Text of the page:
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Re: NFS install? (and other install problems)

On Thu, 19 Oct 1995, Ian Jackson wrote:


> > How come NFS is soooooo... much slower than FTP ??
> Because it was designed by Sun, who didn't think anyone would ever
> want to use it over anything but a nice fast big Ethernet.  They were
> right - noone in their right might would want to use NFS over anything
> else, but that's because of the way they based it on UDP.

Actually, I installed debian into a notebook using a paralel cable with 
the PLIP driver and it was reasonably fast. I NFS-mounted the directory tree
where I keep my debian packages and the installation was more or less smooth.

I only had a few problems:

	1) After installing the base disks, I connected  the paralel 
cable so that I could run dselect in the notebook. However, since the 
monitor in my desktop is easier to read than the LCD in the notebook, I 
telnetted to the notebook. It took me almost 15 minutes until I 
discovered that telnet was failing because it was commented out in the 
config file. I just could not think such a choice would be the default.

	2) In the initial installation dialog there is a question to let 
the user choose between a monochrome or a color dialog. However there is 
no indication (in words!!) telling you in which mode you are initially, 
so if you use an LCD mono screen you have to choose at random and hope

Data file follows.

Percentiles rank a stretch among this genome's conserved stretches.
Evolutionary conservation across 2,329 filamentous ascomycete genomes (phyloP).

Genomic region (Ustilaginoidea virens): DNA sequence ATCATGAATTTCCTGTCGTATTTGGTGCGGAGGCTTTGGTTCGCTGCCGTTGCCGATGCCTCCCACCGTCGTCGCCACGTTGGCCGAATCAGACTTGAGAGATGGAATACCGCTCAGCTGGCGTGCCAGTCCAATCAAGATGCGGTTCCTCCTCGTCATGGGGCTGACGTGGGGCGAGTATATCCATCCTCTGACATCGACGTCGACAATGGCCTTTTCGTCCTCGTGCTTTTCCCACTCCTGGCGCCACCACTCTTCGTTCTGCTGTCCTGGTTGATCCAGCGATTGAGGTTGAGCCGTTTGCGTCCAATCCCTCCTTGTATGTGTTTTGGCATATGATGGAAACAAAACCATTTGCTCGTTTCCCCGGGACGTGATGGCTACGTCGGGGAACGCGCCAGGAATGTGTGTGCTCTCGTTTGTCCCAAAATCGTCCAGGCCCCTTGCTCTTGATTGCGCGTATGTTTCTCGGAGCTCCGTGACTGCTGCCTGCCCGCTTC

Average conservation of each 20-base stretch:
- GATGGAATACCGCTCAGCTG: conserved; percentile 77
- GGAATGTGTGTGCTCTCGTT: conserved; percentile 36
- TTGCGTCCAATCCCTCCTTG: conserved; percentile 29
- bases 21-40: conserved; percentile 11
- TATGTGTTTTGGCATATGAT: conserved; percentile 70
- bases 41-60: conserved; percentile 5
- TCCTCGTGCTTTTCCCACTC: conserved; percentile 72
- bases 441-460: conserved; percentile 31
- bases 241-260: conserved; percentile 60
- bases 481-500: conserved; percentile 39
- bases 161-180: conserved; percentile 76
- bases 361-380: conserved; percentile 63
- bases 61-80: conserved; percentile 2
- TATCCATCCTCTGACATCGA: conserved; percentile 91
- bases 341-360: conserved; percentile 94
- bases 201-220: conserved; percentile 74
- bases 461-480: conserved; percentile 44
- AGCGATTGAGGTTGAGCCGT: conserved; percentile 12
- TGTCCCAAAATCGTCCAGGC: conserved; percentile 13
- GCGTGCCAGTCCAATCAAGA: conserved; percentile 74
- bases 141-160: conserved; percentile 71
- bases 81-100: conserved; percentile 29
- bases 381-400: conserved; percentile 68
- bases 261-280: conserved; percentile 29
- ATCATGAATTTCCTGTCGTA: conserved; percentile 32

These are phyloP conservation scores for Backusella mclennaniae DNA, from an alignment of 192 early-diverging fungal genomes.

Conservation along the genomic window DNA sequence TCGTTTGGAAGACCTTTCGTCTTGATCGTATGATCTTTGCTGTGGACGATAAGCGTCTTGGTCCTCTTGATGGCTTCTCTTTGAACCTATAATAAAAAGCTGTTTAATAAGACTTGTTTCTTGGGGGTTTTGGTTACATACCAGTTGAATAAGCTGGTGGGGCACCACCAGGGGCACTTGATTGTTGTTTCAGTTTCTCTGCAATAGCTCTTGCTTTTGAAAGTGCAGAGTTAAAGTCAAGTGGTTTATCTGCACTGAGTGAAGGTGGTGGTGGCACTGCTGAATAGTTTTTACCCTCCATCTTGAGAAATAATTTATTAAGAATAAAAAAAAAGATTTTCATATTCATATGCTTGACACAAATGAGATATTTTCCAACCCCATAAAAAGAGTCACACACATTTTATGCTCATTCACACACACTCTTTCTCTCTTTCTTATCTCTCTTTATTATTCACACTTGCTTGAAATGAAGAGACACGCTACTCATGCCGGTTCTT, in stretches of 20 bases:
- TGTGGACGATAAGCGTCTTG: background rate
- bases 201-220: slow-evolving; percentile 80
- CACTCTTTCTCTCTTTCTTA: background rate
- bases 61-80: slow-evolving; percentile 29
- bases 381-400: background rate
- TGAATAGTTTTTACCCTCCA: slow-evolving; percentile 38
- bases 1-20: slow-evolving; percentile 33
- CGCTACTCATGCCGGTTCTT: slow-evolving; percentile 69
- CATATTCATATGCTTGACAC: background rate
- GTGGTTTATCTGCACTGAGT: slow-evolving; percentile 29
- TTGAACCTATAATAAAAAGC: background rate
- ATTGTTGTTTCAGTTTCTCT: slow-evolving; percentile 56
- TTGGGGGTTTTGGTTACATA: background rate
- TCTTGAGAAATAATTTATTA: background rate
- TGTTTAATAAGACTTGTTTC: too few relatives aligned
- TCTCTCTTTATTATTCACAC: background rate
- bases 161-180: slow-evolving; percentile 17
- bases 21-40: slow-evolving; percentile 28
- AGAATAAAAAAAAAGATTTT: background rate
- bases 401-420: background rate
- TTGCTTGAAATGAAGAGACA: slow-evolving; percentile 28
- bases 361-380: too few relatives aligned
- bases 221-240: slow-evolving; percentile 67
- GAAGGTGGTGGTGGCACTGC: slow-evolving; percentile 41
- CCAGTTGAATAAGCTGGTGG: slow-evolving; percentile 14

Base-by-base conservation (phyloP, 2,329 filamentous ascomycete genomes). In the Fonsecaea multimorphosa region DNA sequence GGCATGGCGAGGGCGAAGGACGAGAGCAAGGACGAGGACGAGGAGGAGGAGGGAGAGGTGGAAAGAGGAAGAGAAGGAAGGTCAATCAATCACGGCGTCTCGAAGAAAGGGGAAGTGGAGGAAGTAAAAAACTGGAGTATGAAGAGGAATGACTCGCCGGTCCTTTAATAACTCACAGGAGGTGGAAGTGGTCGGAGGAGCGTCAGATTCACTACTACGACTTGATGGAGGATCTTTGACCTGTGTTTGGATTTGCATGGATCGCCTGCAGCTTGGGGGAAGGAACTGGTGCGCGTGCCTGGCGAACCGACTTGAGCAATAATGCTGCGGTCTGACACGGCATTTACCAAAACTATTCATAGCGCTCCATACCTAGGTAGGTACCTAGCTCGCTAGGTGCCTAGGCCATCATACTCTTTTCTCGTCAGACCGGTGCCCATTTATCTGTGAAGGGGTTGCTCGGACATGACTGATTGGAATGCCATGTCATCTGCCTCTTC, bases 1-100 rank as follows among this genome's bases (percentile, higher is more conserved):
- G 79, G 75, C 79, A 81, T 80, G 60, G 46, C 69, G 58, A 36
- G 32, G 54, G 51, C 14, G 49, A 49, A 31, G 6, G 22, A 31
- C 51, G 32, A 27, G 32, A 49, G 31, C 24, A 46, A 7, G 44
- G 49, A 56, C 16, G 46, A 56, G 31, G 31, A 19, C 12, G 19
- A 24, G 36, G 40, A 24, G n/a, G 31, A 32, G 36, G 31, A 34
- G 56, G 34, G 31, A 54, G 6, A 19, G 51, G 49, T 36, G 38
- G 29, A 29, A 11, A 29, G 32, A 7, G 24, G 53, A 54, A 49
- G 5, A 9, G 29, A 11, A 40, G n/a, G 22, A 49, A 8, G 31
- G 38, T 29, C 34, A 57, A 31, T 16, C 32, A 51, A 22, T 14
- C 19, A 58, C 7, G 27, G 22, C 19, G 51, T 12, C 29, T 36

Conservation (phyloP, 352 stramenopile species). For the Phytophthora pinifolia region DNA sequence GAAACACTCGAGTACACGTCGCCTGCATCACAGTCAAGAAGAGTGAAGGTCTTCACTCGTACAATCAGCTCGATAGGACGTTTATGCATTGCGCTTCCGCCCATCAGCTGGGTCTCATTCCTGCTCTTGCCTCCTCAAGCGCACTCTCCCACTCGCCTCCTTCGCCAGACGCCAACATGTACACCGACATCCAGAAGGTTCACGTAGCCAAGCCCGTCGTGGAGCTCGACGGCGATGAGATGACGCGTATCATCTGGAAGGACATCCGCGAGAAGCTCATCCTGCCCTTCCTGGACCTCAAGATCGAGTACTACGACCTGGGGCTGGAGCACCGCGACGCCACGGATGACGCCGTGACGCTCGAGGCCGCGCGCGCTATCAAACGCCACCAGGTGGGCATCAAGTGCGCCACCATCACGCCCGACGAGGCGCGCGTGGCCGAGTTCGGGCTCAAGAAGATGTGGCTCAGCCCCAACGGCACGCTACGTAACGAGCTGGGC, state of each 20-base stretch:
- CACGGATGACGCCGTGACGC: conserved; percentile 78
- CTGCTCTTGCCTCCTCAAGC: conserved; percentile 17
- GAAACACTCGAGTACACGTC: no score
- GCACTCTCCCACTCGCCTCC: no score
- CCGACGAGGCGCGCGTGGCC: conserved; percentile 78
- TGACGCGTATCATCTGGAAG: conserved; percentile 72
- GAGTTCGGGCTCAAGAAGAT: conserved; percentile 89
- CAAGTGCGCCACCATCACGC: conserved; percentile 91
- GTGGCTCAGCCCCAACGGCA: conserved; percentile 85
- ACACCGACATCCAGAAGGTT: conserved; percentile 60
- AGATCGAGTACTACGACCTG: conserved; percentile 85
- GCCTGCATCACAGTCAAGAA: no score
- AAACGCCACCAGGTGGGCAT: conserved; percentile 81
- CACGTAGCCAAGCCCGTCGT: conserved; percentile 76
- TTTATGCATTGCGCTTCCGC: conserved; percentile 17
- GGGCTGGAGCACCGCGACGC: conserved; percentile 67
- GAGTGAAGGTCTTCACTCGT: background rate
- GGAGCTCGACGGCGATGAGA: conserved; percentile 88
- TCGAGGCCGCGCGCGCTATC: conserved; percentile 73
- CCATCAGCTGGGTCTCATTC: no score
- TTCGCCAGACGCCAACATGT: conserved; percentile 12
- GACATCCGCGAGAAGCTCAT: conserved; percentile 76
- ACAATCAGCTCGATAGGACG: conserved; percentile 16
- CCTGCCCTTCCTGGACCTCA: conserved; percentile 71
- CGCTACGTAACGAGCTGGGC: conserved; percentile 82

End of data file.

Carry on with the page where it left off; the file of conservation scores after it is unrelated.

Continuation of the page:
for the best.

	3) PLIP is not very slow, but it's slow compared to a local disk 
or ethernet. For installation over slow links it is important to have an 
estimate of how long it would take so that you can use that time for 
something else (like going to a movie :-) ). At least there should be a 
way to find the total amount of kbytes selected so that one can make some 
calculations. That's important when disk space is limited. By the way, 
what happens if dselect fills the disk before finishing, does it crash?

	4) I got a seg fault while selecting packages. What I did is: I
installed a few packages. Then I selected a few more and installed. Then 
I selcted a few more again and dselect crashed.

	5) dselct is nice in a color monitor. However, in an LCD it is 
just plain awful. Too may characters filling the screen with no clear 

	6) After installing to the notebook I run dselect in my desktop 
so that I upgraded my desktop to the latest versions. Everything went 
fine until I rebooted. Then a message saying that I was trying to boot an 
unconfigured system and I needed the boot and root disks to start, then 
go to expert mode and select "configure system". Whaaat? I configured my 
system seven months ago and don't want to reconfigure it again. 
Fortunately, I had those disks handy (but it was just good luck!!) and 
could boot with them, go to the shell and remove /sbin/unconfigured.sh.
Not everybody who upgrades base.deb wants to reconfigure the system. 
There should at least be warning telling you not to reinstall base.deb.

	7) My friend was disappointed that X by default came with twm as 
window manager and no menu for even opening an xterm. That's no good for 
a dumb user.

I think that my friend does not trust me anymore. I told him that Debian 
was easier and better than Slackware and convinced him to remove his old 
Slackware and replace it with a brand new Debian, but after so many 
glitches he got the idea that you really have to know a lot if you want 
to install Debian. "However", he told me, " I was using Slackware for 
more than a year and never had to edit a config file". He was referring 
to system.twmrc; that file was really skinny.
What I regret most is that it was not difficult to install, it just 
_looked_ difficult compared to Slackware.

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